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20

The TL;DR answer: Some instrument families (saxophones, clarinets, double reeds) have variants which change the instrument range by something other than an octave. To make it easy to switch between instruments in the same family, the parts for these instruments are transposed so the same written note has the same fingering, but produces a different actual ...


17

Technically, there are no reasons, but practically, there are quite a few. Obviously, we've reached the point where we can construct instruments that are fully chromatic, so there is no need to change crooks and play only the overtone series. The practical reasons are many, and mostly stem from the fact that if all instruments were pitched in C, any time ...


14

A transposing instrument is one for which the standard practice is to write music in a key different from the sounding pitch of that instrument. For example, a non-transposing instrument is something like a piano (anything with a keyboard, really)--when you read a C on the staff, you play a C and it sounds a concert pitch C. Most pitched percussion ...


14

It depends on the source of the music, but I can think of two ways to do this. If I remember correctly, they can both be accomplished with Finale and Sibelius. If the source is Sheet Music: You are going to need to scan the music and use OCR software meant for music. Sibelius has a program called Photoscore that will do this. If the music is available ...


13

The composers/arrangers/publishers of tuba parts and sheet music have no idea what key of instrument you play! In Europe, the Eb tuba is fairly widespread, but the standard issue tuba in American school bands is actually keyed in Bb! In a conservatory, you will find tuba players who own multiple instruments for a wide variety of different playing ...


13

p-i-m-a indicate which finger to pluck with (thumb, index, middle and ring, the letters come from the Spanish names), and thus are guitar specific. Similarly the small numbers to the left of the noteheads indicate which left hand finger to use to fret that note. The diamond shaped notes are natural harmonics. I believe that the way it is notated here is: ...


12

You should definitely check out the open source notation software http://musescore.org/. It has many features related to transposing.


12

Why would you need more than that? Five semitones up and six down can make every possible key: Let's say the original MIDI file was in C major. Up 5 semitones and you can get C C# D D# E and F. Down 6 semitones and you can get C B Bb A Ab G Gb. I am aware that you cannot transpose to a different octave using that but for practical purpose that is easily ...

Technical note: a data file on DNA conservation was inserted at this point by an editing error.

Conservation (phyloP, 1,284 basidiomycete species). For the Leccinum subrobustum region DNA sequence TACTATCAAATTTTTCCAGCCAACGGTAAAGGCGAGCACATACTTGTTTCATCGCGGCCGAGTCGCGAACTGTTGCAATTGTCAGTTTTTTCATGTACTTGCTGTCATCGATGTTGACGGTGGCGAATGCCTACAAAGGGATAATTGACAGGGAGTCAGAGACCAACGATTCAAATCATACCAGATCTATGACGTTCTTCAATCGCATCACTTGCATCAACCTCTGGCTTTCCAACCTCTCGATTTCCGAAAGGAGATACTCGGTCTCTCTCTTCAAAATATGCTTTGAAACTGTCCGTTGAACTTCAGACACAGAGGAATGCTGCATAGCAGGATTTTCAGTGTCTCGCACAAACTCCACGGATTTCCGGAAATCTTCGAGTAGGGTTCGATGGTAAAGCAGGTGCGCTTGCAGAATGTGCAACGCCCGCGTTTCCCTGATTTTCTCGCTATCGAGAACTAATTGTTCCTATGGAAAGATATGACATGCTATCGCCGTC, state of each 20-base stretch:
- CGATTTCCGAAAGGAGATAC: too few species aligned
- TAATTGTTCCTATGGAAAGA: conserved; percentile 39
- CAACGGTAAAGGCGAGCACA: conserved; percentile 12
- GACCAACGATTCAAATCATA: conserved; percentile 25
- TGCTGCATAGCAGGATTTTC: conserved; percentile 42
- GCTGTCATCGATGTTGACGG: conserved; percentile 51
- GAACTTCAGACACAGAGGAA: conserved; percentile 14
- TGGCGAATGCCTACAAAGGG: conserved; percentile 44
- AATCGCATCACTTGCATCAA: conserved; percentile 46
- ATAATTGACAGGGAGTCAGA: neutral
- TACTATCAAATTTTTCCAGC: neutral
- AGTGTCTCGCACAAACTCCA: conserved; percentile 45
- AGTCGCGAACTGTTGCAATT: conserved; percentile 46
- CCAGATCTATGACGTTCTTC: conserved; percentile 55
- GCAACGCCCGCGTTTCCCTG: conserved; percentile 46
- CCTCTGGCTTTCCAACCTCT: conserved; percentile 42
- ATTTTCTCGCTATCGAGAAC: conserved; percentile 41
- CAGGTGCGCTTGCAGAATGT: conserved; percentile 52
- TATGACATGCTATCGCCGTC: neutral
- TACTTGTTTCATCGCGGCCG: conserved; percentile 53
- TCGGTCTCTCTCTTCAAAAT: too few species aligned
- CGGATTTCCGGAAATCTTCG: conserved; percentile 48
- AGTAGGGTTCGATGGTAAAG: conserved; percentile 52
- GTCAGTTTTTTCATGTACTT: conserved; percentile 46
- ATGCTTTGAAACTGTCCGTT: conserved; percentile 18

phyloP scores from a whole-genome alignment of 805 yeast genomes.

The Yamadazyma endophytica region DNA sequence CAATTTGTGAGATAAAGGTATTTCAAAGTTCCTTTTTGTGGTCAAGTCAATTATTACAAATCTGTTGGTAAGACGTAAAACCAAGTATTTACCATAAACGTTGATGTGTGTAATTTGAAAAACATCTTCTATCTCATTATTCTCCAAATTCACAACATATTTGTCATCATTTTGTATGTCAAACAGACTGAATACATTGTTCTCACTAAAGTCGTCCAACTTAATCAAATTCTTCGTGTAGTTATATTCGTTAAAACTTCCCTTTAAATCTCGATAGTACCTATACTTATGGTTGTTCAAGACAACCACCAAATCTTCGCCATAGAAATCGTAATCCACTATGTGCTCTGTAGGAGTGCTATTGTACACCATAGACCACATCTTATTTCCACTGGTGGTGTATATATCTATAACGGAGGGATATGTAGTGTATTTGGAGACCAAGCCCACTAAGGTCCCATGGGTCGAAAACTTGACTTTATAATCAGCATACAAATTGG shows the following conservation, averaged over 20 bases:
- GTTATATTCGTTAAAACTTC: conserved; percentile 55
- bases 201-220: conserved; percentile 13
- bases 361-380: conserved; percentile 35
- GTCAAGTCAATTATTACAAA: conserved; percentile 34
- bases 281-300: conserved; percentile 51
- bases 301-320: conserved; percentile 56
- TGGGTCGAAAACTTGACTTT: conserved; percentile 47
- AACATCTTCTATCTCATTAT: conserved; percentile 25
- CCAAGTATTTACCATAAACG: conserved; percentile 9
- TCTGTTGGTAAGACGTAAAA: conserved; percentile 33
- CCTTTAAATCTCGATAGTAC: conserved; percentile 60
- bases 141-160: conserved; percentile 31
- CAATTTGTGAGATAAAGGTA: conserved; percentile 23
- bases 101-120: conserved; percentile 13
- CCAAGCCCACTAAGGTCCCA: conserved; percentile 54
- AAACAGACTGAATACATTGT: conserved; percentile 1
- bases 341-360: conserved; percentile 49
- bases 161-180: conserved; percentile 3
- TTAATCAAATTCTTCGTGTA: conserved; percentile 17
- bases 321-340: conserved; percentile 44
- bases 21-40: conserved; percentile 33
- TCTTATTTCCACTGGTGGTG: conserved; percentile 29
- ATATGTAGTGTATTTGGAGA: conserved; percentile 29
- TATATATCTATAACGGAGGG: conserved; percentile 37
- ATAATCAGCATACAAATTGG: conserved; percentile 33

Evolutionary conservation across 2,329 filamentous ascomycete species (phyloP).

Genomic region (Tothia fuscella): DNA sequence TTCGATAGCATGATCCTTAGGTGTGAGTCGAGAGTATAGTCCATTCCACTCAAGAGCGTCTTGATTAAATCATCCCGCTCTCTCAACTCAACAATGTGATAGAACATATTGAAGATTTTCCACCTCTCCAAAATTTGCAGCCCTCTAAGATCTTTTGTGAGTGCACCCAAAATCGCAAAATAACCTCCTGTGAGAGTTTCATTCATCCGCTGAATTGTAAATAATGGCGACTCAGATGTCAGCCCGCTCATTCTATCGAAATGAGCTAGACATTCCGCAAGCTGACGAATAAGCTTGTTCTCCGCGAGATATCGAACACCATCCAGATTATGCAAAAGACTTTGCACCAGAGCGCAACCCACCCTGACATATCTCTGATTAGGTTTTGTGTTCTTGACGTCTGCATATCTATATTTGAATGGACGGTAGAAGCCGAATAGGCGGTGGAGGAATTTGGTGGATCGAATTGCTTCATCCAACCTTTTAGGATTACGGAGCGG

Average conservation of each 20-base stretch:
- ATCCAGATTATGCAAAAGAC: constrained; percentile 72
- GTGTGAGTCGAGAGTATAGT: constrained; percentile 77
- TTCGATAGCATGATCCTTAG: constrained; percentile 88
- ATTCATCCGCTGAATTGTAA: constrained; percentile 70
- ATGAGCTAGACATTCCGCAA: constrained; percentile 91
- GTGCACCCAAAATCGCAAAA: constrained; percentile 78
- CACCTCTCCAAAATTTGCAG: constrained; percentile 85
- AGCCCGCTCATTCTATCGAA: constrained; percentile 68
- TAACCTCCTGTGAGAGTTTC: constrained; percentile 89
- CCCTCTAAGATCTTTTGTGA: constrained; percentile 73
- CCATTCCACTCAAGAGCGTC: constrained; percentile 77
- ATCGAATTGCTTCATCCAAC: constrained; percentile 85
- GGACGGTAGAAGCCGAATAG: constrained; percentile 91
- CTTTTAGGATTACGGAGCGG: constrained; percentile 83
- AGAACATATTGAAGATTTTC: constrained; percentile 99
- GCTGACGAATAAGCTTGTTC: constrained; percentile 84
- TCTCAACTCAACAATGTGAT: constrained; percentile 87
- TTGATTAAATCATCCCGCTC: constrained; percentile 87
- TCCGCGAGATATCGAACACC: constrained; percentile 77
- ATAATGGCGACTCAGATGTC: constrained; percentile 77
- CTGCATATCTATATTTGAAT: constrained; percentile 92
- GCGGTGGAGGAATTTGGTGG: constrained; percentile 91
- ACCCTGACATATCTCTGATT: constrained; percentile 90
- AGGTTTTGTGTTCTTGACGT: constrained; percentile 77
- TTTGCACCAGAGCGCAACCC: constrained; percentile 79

10

This goes back to the early days of "modern" instruments. Initially, instrument-makers did not have the accuracy of instruments (mechanical) to create keys, accurate boring, etc. If you look through the history of any wind instrument, you'll see such profound comments as "and then it received two keys!" Because most instruments were created at a time ...


9

This depends upon what you mean by "music is in the key of…" and "I want to play it in the key of…". If you mean that you want to play chords written in the key of C and have them sound in the key of Eb, put the capo on fret 3. Eb is three semitones higher than C (C-C#-D-Eb). (This seems likely.) If you want to play chords written in the key of Eb and have ...


7

There is an overarching reason for transposition of wind instruments, which can be corroborated by anyone who has played woodwind doubles in a pit orchestra. Regardless of the reason transposing instruments came into practice in the first place, the practice is still standard in writing circles (besides the valid observation that there alr4eady exists a ...


7

There is a (modern) convention for representing octave shifts "at the clef": an "8" above the clef is equivalent to "8va", an "8" below the clef is equivalent to "8vb", and applies throughout the piece.


7

"Fugue" is just a form and style of composition of which Bach alone wrote hundreds. Same thing for "Sonata", "String Quartet", "Symphony", etc. it's not that the particular key is of central importance or that transposition would necessarily change the piece entirely, it's just a convenient way to distinguish between various iterations of the same form. They ...


7

In practice there is little difference between using an octave clef and a normal clef for these "octave-transposing" instruments. An instrumentalist playing these instruments need not even think about the fact that the music sounds in a different octave to that written; although, of course, players and composers/arrangers should know that the sounding pitch ...


6

Originally there were 3 clarinets: A, B♭ and C According to Wikipedia, the C clarinet — being the highest and therefore brightest of the three — fell out of favour as the other two clarinets could cover its range and their sound was considered better. Building to make the composer's life easier wasn't one of the design requirements, and in fact isn't for ...


6

In a slash chord, the chord on the left is played over the bass note on the right. So for D/G a D chord is played over a G bass note. If you have separate player on bass, then a guitarist can play an ordinary D chord, while the bassist plays G. If you're trying to play D/G on a solo guitar, then you have to find a fingering in which your prominent bass ...